Stalking is difficult to recognize, investigate, and prosecute. Unlike other crimes, stalking is not a single, easily identifiable crime, but a series of acts, a course of conduct directed at a specific person that would cause that person fear. Stalking may take many forms, such as assaults, threats, vandalism, burglary, or animal abuse, as well as unwanted cards, calls, gifts, or visits. A large majority of victims report that the stalker uses technology to track their daily activities. Stalkers fit no standard psychological profile, and many stalkers follow their victims from one jurisdiction to another, making it difficult for authorities to investigate and prosecute their crimes.
Check back for events associated with this Awareness Week.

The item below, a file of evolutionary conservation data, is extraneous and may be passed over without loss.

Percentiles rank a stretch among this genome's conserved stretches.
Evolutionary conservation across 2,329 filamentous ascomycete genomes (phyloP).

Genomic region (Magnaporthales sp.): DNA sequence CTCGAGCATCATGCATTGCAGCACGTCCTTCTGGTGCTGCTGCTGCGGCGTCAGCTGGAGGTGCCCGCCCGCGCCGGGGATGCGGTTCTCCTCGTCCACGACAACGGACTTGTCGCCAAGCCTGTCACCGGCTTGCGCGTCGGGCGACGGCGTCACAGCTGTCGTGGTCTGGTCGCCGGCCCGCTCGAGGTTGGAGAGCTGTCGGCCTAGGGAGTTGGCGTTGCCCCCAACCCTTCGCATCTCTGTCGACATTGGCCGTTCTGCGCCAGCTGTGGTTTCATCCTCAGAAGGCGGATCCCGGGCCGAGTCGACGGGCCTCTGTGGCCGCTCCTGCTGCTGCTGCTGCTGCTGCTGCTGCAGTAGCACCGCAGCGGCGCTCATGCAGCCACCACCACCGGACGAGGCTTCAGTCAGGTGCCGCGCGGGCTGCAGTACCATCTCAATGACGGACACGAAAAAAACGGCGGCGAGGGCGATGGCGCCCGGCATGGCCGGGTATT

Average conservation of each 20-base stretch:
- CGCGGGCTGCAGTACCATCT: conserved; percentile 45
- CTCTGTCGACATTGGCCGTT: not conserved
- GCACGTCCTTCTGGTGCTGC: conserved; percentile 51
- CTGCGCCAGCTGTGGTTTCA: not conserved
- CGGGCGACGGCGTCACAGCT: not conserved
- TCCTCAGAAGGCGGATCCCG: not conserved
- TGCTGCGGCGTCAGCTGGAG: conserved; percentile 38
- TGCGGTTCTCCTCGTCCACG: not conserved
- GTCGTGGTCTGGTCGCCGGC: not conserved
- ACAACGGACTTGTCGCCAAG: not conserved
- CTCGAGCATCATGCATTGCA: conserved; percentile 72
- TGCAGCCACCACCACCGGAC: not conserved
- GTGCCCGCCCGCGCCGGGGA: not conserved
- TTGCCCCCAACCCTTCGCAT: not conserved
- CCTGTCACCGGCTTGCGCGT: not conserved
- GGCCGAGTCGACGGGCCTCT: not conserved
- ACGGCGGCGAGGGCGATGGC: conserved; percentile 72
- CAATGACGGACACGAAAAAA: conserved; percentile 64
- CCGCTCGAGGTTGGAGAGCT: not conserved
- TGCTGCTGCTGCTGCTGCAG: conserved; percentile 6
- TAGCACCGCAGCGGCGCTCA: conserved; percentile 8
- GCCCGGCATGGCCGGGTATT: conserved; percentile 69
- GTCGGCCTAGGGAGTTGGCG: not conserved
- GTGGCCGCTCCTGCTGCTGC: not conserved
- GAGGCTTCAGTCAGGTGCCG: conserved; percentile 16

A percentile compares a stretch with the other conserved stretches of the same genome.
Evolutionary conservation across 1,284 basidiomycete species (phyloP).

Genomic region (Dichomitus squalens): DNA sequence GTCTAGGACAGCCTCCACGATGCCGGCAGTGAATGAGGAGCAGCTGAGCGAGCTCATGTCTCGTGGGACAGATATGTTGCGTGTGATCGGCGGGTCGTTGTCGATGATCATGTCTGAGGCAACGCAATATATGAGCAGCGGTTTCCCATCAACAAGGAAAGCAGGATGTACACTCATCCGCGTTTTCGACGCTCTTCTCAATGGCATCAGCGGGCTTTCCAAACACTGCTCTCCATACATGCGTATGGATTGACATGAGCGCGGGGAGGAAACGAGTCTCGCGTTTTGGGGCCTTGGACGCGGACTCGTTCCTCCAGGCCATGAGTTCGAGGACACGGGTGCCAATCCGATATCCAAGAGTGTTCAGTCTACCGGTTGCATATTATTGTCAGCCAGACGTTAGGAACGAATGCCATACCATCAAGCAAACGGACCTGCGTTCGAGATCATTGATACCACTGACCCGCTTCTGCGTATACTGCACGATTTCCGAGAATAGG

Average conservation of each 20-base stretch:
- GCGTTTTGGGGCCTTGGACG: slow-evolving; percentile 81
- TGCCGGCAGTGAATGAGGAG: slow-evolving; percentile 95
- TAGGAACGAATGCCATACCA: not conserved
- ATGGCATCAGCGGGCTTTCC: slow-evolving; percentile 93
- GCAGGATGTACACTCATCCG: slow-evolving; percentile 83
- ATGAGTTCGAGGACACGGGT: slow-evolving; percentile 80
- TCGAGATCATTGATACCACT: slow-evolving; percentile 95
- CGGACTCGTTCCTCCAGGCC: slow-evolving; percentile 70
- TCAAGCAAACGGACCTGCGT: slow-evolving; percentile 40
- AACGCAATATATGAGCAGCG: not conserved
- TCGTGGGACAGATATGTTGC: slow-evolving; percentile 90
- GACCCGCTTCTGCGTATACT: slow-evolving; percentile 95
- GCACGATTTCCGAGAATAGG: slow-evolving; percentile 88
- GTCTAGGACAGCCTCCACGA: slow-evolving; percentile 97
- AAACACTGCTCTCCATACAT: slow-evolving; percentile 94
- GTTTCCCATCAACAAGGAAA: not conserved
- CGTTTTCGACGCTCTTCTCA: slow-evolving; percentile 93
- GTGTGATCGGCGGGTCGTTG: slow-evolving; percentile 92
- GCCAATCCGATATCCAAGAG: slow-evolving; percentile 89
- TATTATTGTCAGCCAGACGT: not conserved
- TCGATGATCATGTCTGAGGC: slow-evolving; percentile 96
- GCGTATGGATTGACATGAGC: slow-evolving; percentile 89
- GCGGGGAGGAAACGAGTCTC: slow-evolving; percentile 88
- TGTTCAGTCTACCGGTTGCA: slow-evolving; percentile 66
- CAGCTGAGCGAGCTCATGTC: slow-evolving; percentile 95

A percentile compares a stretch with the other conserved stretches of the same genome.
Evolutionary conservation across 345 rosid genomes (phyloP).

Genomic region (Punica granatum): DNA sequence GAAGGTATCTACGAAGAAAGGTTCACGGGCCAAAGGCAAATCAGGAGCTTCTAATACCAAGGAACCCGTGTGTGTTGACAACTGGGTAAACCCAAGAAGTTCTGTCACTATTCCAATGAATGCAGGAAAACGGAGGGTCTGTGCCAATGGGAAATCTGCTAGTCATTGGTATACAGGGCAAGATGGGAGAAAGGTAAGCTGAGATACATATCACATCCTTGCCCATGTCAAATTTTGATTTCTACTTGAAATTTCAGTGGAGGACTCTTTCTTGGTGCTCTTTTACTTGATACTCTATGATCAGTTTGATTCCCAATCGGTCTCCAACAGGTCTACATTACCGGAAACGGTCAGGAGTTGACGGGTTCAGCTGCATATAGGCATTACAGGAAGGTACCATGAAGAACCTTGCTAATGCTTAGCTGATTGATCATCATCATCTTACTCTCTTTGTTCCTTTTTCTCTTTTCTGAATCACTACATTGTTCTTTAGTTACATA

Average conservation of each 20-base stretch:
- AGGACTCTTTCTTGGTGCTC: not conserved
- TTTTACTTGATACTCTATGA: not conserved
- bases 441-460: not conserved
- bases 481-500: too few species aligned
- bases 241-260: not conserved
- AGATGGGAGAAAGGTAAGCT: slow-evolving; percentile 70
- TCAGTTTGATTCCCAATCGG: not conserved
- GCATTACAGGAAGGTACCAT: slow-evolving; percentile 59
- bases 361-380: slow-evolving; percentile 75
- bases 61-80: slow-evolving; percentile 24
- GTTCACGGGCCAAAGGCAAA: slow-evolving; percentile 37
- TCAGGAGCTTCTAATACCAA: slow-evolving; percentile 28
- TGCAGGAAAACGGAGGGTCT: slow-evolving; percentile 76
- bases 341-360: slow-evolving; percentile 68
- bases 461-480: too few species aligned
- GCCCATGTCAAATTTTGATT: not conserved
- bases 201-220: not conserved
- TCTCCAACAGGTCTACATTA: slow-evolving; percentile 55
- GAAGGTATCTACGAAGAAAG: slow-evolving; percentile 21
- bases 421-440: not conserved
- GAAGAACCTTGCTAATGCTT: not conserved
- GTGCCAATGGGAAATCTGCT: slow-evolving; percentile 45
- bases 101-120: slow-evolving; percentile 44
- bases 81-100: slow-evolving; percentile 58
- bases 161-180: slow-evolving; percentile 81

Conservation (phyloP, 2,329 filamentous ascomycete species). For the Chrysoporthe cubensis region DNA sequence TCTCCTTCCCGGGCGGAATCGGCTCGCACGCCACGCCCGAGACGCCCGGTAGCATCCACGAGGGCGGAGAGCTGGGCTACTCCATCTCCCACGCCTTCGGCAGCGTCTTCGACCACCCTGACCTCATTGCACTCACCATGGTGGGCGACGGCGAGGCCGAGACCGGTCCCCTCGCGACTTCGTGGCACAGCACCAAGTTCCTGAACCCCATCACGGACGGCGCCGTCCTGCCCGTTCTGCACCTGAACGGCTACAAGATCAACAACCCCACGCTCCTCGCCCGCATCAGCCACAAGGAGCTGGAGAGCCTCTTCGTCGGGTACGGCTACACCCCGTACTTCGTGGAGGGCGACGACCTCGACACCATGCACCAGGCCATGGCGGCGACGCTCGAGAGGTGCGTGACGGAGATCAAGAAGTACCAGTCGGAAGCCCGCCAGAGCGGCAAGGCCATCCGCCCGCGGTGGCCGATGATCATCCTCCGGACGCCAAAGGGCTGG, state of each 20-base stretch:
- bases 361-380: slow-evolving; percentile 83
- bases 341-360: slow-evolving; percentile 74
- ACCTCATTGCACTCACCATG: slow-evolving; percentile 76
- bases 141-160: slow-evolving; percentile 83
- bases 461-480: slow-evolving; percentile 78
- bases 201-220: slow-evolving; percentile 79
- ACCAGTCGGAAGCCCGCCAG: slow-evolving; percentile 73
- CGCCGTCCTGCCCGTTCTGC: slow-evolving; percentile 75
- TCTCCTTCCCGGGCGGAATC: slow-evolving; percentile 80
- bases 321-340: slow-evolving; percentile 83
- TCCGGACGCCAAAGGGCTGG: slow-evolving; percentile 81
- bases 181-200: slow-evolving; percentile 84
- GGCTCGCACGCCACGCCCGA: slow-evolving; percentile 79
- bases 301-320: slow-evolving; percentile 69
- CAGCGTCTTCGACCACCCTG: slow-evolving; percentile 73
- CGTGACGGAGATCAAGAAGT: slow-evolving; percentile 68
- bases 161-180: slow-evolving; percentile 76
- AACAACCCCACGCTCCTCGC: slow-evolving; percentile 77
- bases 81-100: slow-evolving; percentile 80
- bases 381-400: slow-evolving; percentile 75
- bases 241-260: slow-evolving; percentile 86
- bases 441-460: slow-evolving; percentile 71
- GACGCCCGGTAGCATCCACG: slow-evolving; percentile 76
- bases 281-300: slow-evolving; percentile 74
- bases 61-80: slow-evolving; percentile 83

Many students joke about a “Facebook stalker,” but stalking is nothing to laugh about. If someone makes you feel uncomfortable or afraid by showing up unexpected, calling or texting repeatedly, or crossing personal boundaries, trust your instincts and get help. Cyberstalking is an increasing problem in today’s society, where one in four stalking victims reported some form of cyberstalking (Stalking Resource Center).
It’s not romantic. It’s not a joke. It’s not okay. Stalking is a crime.
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